It came, literally, from the pit where St. Gregory served a 15-year prison term for his Christian faith in the third century. The light of his faith, it is believed, never dimmed and is said to have caught fire in King Tiridat, who made Armenia the world's first Christian nation 1,700 years ago in 301.
His Holiness Karekin II, today's Armenian pontiff, retrieved the flame at midnight on New Year's Eve from that same pit, which sits below the monastery of Khor Virab in Armenia. He passed the torch to dioceses around the world.
A week later at St. Vartan Cathedral in New York, pilgrims from the region's 55 local congregations came forward to bring a piece of the fire back to their communities.
"This was really special and beautiful," one worshipper at St. Vartan's said. "Having the young people participate, seeing everyone with their candles, knowing where the flame originated -- it really left a lump in your throat."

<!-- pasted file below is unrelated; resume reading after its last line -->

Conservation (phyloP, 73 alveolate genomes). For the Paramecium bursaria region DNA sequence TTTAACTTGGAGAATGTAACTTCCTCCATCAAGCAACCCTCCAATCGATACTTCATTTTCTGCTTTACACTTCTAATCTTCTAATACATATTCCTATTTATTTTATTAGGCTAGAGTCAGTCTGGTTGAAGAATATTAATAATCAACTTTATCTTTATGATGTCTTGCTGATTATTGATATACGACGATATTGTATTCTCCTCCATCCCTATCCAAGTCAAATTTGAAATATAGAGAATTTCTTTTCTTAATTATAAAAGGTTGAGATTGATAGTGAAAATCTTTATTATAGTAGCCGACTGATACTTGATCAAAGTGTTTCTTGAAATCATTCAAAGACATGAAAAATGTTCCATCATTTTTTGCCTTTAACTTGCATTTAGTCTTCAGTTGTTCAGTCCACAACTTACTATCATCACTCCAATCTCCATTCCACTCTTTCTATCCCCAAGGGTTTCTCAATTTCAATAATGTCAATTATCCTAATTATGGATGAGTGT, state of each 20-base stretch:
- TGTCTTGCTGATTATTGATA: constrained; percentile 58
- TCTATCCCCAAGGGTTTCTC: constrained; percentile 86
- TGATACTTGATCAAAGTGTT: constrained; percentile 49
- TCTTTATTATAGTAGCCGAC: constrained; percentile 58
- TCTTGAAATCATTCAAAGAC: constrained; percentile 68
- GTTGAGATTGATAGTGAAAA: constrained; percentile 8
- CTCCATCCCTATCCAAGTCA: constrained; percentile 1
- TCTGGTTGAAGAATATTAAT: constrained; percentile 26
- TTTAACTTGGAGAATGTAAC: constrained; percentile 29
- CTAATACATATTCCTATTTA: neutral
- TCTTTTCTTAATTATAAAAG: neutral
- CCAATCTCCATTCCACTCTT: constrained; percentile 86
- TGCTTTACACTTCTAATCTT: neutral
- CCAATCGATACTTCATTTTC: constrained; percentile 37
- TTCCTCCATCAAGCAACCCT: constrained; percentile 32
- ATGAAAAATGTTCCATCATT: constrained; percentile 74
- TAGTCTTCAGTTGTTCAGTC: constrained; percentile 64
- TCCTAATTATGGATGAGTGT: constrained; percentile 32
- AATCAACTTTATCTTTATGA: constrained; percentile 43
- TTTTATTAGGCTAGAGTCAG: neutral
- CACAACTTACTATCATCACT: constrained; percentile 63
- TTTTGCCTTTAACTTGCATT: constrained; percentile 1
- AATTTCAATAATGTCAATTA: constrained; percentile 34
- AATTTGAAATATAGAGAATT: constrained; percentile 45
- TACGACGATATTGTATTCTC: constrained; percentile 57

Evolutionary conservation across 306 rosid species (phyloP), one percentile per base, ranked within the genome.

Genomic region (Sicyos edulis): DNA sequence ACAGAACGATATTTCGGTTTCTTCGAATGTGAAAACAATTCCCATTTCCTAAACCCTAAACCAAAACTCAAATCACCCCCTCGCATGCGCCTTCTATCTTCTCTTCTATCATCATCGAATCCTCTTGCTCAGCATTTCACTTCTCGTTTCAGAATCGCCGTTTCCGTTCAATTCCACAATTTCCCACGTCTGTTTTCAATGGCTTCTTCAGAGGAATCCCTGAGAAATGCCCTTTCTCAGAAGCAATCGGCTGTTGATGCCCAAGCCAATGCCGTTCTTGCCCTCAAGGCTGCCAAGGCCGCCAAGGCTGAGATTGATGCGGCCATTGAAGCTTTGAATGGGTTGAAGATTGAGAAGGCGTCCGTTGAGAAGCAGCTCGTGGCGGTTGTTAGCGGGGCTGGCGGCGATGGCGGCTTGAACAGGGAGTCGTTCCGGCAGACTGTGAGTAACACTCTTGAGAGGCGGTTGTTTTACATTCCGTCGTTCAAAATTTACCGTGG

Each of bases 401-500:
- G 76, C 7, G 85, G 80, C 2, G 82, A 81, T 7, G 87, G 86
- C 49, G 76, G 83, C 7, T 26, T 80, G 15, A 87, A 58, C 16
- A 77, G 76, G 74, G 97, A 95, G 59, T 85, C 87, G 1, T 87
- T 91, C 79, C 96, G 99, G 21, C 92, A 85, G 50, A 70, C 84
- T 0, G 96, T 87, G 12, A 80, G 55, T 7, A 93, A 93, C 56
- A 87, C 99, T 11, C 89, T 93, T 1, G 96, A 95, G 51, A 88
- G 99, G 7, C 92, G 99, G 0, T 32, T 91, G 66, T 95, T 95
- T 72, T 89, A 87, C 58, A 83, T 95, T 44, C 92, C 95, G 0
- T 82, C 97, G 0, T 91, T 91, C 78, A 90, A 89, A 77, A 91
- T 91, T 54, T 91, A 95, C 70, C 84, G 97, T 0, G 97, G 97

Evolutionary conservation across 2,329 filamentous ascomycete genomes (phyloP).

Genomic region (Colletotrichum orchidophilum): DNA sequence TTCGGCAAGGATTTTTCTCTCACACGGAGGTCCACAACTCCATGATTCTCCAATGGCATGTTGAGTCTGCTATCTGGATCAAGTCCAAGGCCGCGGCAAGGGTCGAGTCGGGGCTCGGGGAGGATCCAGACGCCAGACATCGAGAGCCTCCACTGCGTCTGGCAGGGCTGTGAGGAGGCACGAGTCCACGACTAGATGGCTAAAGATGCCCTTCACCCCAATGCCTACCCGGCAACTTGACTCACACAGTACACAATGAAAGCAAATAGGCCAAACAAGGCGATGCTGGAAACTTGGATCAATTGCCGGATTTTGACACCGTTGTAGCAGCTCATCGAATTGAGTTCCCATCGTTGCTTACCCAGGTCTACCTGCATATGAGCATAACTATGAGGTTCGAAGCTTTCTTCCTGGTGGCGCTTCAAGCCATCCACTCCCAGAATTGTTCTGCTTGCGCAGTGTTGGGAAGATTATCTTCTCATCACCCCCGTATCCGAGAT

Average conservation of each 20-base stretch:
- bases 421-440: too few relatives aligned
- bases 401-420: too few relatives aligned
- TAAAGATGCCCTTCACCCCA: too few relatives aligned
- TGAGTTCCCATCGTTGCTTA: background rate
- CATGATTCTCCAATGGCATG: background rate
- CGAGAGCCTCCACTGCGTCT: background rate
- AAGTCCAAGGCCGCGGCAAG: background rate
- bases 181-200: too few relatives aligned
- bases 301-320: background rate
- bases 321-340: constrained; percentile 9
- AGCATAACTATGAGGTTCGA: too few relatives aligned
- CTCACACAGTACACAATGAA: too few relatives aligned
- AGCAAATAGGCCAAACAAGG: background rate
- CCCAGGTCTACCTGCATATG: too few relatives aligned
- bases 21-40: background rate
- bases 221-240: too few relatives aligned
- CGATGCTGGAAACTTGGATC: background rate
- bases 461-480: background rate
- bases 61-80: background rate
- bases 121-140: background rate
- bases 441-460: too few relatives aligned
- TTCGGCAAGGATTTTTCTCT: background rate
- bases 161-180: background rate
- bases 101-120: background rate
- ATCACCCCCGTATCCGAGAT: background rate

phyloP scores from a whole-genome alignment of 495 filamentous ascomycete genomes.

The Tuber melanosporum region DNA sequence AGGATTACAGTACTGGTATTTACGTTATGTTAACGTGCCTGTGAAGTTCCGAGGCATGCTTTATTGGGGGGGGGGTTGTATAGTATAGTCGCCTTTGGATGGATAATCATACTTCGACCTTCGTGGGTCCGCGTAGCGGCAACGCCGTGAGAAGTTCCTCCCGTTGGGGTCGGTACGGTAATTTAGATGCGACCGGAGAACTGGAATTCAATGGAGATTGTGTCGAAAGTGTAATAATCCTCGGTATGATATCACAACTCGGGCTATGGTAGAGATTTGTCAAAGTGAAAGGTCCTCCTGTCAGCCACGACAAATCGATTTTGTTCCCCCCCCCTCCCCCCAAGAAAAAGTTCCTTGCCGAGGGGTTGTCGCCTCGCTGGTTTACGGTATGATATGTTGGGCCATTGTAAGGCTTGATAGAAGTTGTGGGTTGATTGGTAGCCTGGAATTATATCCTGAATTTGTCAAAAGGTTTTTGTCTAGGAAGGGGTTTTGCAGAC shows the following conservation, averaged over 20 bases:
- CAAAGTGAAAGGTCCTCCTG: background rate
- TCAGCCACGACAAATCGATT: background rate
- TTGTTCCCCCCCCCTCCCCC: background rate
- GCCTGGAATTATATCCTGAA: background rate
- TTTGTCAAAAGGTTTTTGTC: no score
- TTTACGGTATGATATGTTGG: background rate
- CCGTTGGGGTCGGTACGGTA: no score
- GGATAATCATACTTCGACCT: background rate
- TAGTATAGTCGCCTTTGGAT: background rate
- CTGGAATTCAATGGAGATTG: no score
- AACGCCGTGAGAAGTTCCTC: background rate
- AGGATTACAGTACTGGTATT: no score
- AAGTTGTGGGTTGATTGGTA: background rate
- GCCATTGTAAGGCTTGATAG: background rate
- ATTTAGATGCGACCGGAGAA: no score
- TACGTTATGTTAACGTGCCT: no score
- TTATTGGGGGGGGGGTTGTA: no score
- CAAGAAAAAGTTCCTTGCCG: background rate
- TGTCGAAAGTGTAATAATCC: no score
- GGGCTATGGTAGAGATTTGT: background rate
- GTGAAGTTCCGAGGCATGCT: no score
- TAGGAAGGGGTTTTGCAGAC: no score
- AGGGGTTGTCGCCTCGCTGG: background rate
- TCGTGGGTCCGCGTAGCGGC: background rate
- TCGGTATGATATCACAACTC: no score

Scores of local congregations received the flame in festive ceremonies Jan. 14. For many, it marked not only the endurance of Christianity, but also the perseverance of the Armenian people.
The early Armenian Christians "had the courage to accept something that wasn't fashionable," said the Rev. Mardiros Chevian, dean of St. Vartan's Cathedral. "We're now acclimating ourselves to that spirit of determination."
The Armenian Orthodox church claims about 7.5 million members worldwide, including 1.2 million in North America.